Donald Trump withdrew the United States from the World Health Organization barely eleven days after giving it thirty days to make “major substantive improvements.” He never specified the improvements, nor gave the WHO time to make them, since his objective, as with the pandemic itself, is to fix the blame, not the problem. That is a costly mistake, for it is in the United States—and the world’s—interest to reform, not abandon, the WHO.
Trump has charged that the WHO, under Director-General Dr. Tedros Adhanom Ghebreyesus, was too slow to declare a public health emergency, too late to label it a pandemic, and too fast to laud China for its response. None of which absolves the Trump administration’s own foot-dragging, for White House memos had earlier warned of the threat. Nevertheless, while the WHO may not have reacted altogether wisely or well, the fault lies largely not in Tedros or the secretariat, but in the structure of the WHO. Whereas the U.S. response to the pandemic has been arguably leaderless, the WHO is virtually leader proof.
Created in 1948 as the UN’s global health agency, the WHO is a member-driven organization, whose 194 member states convene as the World Health Assembly to set policy and direction. It is divided into a headquarters staff in Geneva and six semi-autonomous regional offices, whose heads are elected by the member states. As a result, the director-general and the secretariat have limited freedom to exercise independent leadership.
The WHO is not a first responder. Rather, it is a coordinating and advisory body, advocating for disease control efforts, such as those on polio, HIV, and cervical cancer, while also collecting data, issuing guidance, and providing technical assistance. For these activities, the WHO is heavily dependent on information from its member states, which include both transparent democracies and opaque autocracies, like China and Russia.
As a result, the WHO has always struggled to secure the cooperation of its member states, while also holding them accountable. It did this effectively during the SARS outbreak in 2003, when it criticized China for a lack of transparency, but not in February when a WHO team and Chinese authorities jointly evaluated China’s coronavirus response.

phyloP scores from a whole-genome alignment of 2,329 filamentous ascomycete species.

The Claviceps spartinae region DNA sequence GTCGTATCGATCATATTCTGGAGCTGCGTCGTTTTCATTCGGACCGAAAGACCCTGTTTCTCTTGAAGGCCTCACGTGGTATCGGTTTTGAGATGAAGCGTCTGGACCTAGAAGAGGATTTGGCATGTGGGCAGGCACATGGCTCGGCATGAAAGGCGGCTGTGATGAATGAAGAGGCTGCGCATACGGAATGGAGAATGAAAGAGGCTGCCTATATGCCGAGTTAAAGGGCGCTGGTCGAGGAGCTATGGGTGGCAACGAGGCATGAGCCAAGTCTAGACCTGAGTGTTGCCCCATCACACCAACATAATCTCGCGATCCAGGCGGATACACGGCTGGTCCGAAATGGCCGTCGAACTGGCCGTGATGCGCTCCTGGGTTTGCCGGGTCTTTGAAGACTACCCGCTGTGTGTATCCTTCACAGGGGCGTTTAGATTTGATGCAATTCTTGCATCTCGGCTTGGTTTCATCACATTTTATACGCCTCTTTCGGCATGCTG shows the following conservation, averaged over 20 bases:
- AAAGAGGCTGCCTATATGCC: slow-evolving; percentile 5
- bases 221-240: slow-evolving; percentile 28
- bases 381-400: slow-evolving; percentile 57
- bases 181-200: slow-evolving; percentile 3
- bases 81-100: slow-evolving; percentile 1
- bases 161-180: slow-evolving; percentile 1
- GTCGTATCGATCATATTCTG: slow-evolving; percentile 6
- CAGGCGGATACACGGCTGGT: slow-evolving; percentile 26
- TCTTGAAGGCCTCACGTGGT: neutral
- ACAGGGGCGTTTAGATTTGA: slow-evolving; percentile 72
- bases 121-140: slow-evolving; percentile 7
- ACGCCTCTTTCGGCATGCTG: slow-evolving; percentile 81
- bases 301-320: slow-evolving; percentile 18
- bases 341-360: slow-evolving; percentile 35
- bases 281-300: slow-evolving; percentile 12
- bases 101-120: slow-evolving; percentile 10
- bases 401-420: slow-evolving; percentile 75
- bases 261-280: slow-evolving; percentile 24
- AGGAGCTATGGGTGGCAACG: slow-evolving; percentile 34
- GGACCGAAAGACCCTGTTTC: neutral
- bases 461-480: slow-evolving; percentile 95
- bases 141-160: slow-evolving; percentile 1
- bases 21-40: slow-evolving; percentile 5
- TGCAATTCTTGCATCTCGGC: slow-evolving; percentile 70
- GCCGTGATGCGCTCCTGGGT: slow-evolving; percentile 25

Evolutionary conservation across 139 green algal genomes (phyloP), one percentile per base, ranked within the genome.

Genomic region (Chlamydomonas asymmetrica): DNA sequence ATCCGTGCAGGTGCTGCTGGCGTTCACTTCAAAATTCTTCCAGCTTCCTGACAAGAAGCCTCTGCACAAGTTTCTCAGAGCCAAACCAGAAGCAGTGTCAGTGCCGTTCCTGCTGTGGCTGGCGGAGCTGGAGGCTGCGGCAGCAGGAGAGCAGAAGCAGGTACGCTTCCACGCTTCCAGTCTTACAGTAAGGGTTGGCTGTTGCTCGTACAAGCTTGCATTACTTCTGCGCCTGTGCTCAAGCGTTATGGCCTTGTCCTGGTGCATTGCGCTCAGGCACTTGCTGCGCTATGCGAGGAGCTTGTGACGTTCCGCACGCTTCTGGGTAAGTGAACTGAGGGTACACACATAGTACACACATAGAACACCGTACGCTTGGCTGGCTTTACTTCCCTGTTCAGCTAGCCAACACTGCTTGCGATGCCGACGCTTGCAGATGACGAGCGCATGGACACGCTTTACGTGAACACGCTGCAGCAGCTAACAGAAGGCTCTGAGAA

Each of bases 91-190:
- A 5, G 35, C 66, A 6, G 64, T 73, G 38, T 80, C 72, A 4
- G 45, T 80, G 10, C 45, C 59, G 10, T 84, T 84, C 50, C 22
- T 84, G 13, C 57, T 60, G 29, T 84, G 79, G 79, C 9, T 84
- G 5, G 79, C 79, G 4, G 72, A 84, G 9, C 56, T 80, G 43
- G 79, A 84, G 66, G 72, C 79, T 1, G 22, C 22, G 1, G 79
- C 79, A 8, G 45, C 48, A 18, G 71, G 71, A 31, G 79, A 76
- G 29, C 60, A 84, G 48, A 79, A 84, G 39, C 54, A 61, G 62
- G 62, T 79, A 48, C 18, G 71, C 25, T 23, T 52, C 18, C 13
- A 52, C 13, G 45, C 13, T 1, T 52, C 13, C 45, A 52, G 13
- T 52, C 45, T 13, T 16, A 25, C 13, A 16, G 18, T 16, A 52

The WHO’s other major weakness is that it is grossly underfunded, with a 2020–2021 budget of $4.8 billion—about the same as a large U.S. hospital. The United States accounts for about one-fifth of its funding, while until the pandemic, China contributed roughly 1 percent, hardly making it a China-centric organization.
The chronic underfunding is exacerbated by the fact that it comes from two sources: assessed contributions or dues, which provide flexible funding, and voluntary donations, which are earmarked for specific activities—and which now account for over 80 percent of the total. The result, wholly apart from ever-proliferating priorities, is that the WHO controls only a fraction of its already inadequate budget.
Trump’s actions—withdrawing and redirecting funds to unspecified “global public health needs”—will neither solve these problems nor advance U.S. interests. Defunding the WHO weakens it at the very moment it needs to be strengthened to stop the spread of the coronavirus. Rerouting funding to various NGOs would further fragment a response that demands better coordination. And abandoning the WHO would either advantage China, which recently announced to member states that it would contribute $2 billion to fight the pandemic, or, worse, embolden it to create a competing health organization, leveraging its position astride the global medical supply chain.
The better route is to reform the WHO, for the coronavirus has shown that a global pandemic demands a coordinated global response. In the absence of U.S. leadership, the EU, Japan, and other like-minded countries could spearhead a multilateral effort to fund a shortfall of $1.3 billion needed to address the pandemic this year, especially in the poorest countries. This will help provide a bulwark against blowback from a new wave of the coronavirus.
These same countries could also champion a substantial increase in assessed contributions, either by making common cause with China or leading by example. This would both boost the budget and give the WHO more control over it, providing increased freedom and flexibility to respond swiftly to emergencies.
These would be steps in the right direction, but they fall short of the fundamental reform—of funding, structure, governance, and priorities—needed to strengthen the WHO’s ability to lead in a crisis. The solution could be for the EU, Japan, and others to leverage the G7 and the G20 to charge UN Secretary-General António Guterres with appointing a high-level commission to recommend reforms, with a view to empowering the WHO with the needed authority and resources to combat this pandemic—and the next. If Trump were serious about wanting major substantive improvements, then this could be a way to achieve that.
The commission could be comprised of senior statespersons and former heads of relevant multilateral organizations, such as the World Bank and the Global Fund to Fight AIDS, Tuberculosis and Malaria. Their task would not be easy, especially to produce a reform agenda upon which the United States, China, and others could find common ground. But their mission would be clear: fix the problem, not the blame.
Gary R. Edson was Deputy National Security Advisor and Deputy National Economic Advisor to President George W. Bush. He is a principal of Civic Enterprises, a bipartisan ideas firm.